This is the real Israel you seek. Come here on this day, for this is where it is to be found. Come and see them. They are all here, tens of thousands of them, and more. The parents who buried their children, never to dance at their weddings; the children who grew up not knowing their fathers, with no one to call "Abba" (Daddy); the wives who grew old alone with their memories of young handsome husbands, of love that was not destined to mature; the men who held their friends in their last moments, forever to ask themselves why they were allowed to continue their lives.

This is their day. On this day we share their pain with them. On this day we honor them and their terrible sacrifice.

Sunday, May 04, 2003

Before I turn in...
Our Sis sent me this

The European Commission has just announced an agreement whereby English will be the official language of the European nation rather than German which was the other possibility.

As part of the negotiations, Her Majesty's Government conceded that English spelling had some room for improvement and has accepted a 5-year phase-in plan that would become known as "Euro-English".

In the first year, "s" will replace the soft "c". Sertainly, this will make the sivil servants jump with joy. The hard "c" will be dropped in favour of the "k". This should klear up konfusion, and keyboards kan have one less letter.

There will be growing publik enthusiasm in the sekond year when the troublesome "ph" will be replaced with the "f". This will make words like fotograf 20% shorter.

In the 3rd year, publik akseptanse of the new spelling kan be expekted to reach the stage where more komplikated changes are possible.
Governments will enkourage the removal of double letters which have always ben a deterent to akurate speling. Also, al wil agre that the horibl mes of the silent "e" in the languag is disgrasful and it should go away.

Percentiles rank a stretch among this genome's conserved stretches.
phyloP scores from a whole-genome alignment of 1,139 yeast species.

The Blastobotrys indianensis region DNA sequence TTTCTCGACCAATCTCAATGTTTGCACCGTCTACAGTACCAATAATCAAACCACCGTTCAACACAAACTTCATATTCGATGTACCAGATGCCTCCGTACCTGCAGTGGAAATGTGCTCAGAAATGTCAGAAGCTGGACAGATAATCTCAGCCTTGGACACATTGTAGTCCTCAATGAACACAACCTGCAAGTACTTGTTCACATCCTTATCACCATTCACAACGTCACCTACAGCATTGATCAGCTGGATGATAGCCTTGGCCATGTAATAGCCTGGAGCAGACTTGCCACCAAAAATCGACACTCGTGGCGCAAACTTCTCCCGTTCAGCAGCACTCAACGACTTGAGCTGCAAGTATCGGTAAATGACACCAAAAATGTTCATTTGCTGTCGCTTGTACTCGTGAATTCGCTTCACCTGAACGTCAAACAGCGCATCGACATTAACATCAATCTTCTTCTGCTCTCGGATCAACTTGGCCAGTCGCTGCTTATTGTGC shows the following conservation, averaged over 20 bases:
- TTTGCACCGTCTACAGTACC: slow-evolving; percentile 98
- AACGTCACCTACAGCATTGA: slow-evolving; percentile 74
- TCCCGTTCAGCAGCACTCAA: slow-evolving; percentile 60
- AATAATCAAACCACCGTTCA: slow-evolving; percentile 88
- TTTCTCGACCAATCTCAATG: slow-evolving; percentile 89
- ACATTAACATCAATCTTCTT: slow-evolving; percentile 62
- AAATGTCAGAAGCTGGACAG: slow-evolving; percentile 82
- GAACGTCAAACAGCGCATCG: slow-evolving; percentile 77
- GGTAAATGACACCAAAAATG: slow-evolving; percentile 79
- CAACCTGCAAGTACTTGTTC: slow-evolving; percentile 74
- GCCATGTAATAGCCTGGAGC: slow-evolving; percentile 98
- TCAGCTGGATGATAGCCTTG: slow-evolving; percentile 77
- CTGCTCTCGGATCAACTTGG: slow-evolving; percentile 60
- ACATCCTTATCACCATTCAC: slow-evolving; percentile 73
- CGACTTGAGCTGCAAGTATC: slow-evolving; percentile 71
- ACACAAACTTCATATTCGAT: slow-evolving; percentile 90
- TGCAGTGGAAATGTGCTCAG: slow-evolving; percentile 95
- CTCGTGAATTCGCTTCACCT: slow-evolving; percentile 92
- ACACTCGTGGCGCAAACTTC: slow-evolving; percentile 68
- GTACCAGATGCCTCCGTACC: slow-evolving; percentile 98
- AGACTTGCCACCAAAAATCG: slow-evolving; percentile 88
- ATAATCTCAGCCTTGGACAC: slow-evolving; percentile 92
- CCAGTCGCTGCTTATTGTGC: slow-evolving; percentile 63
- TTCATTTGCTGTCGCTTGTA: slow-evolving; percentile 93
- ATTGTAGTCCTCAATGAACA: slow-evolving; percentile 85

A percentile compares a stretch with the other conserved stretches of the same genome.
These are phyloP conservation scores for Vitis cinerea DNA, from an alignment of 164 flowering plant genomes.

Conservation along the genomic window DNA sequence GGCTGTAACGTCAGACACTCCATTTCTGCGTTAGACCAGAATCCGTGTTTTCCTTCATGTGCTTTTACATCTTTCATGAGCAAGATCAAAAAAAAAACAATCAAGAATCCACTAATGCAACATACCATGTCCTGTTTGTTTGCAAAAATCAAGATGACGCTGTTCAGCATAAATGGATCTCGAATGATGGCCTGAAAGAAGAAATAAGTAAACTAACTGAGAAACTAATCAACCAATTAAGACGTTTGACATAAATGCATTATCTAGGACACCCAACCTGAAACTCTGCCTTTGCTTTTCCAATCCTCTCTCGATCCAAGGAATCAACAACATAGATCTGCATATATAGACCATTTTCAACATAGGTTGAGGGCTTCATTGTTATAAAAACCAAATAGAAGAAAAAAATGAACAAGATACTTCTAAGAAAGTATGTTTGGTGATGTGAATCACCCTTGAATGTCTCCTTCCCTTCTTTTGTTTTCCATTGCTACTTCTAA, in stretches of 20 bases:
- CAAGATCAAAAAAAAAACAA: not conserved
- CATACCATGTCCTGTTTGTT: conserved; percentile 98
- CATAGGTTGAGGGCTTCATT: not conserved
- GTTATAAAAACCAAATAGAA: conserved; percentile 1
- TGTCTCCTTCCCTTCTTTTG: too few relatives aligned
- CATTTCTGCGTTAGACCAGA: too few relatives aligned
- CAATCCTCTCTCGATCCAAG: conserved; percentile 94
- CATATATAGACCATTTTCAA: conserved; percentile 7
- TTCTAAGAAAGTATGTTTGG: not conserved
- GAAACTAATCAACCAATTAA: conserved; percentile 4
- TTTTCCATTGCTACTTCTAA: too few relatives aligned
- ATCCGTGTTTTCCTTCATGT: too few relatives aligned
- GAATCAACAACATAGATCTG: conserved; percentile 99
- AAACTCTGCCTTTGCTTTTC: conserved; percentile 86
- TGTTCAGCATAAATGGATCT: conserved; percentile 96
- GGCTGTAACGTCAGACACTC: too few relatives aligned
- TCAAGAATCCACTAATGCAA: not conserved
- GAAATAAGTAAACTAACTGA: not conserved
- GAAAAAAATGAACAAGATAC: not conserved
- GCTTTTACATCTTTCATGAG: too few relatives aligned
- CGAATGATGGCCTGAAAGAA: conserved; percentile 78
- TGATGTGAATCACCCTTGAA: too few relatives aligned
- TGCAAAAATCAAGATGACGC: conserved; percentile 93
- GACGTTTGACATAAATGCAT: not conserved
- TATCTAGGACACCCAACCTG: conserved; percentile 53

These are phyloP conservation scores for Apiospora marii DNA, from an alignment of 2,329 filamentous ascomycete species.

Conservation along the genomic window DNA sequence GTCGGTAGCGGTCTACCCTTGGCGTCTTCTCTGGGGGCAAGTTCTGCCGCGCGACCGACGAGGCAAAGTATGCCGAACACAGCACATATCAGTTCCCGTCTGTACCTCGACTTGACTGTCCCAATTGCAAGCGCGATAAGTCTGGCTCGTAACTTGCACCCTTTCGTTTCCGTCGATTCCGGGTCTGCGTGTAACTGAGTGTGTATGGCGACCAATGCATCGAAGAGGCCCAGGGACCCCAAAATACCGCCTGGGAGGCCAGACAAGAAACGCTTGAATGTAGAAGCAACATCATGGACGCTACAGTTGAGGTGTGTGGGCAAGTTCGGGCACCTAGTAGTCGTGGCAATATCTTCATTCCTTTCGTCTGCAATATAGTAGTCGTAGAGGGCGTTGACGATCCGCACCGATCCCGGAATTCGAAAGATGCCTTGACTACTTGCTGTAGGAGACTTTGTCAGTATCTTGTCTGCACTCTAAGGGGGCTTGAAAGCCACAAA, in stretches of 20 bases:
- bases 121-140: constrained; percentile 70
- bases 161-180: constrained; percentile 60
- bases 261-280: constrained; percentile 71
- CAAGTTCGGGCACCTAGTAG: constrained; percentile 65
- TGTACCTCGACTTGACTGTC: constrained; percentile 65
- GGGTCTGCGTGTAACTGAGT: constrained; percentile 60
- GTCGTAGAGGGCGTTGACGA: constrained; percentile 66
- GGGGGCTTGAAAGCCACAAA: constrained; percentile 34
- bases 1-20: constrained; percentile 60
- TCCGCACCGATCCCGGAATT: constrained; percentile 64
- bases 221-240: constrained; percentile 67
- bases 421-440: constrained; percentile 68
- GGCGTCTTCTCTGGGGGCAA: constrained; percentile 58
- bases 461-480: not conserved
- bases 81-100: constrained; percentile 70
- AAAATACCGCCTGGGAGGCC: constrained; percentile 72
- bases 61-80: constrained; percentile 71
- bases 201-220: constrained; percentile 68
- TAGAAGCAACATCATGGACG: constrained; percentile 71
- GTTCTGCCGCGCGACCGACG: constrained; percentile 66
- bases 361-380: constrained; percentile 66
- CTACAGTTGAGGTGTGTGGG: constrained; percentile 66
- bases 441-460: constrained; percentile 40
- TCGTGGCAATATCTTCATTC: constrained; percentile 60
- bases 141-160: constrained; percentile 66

By the 4th yer peopl wil be reseptiv to steps such as replasing "th" with "z" and "w" with "v".

During ze fifz yer, ze unesesary "o" kan be dropd from vords containing "ou" and after ziz fifz yer, ve vil hav a reil sensibl riten styl.

Zer vil be no mor trubl or difikultis and evrivun vil find it ezi tu understand ech oza. Ze drem of a united urop vil finali kum tru.

If zis mad yu smil, pleas pas it on to oza pepl.

Update: Steven Den Beste tells us that "the above is loosely adapted (to be generous) from a classic article called "Meihem in ce Klasrum", which was originally written by Dolton Edwards.

It was reprinted in the classic collection "A Stress Analysis of a Strapless
Evening Gown", where I first read it while in high school, about 1970. (In
that version, the target years had been updated, and that's the version
linked to above.)"

Yalla bye
Amram Mitzna (who?) just resigned from his position as chairman of the Israeli Labor Party. Maybe this time the party will choose for their chairman someone people will want to vote for and not some dreary Meretz look-alike. I am not heart broken (understatement). His resignation speech was uninspiring: Whine whine whine, as usual. Yawn.
OK so I went a bit overboard with the flag thing. I bought a little flag for the car and a big flag for the apartment (They're pretty cheap and it's easier than digging out last year's rather faded flag from the bottom of the laundry basket. And car flags don't last very long). After paying I noticed there were bigger flags for sale in the store, so I quickly switched the one I'd bought for a bigger one and paid the difference. When I got home I discovered that the bigger flag was really BIG. Really really big. I put it up anyway. I had to squish it a bit to make it shorter so the bottom part wouldn't block the window of the woman who lives underneath us. We get on her nerves as it is, because we dare to water our plants and because we're there. Anyway, there it is. The really really bigger flag. Hopefully Bish won't shoot me. Maybe he won't notice.

Update: He didn't notice.

And more about flags:
"Funny, I had a similar incident when I bought my flag at Steimatsky's here in London. I too went overboard with the size of the flag, but mine will drape my London flat's balcony. By the way - size does matter these days. So, if anyone is reading this in London and looks up from Regents Park and sees the Blue and White Israeli flag - they should remember that I also read and highly endorse imshin's blog.
Let me wish you a chag sameach and to my beloved Israel, the only country in the world where we truly belong. I weep for and remember all our men, women and our children who gave the ultimate sacrifice so that we all may continue our legacy. May Israel thrive and continue to be the hope for us all.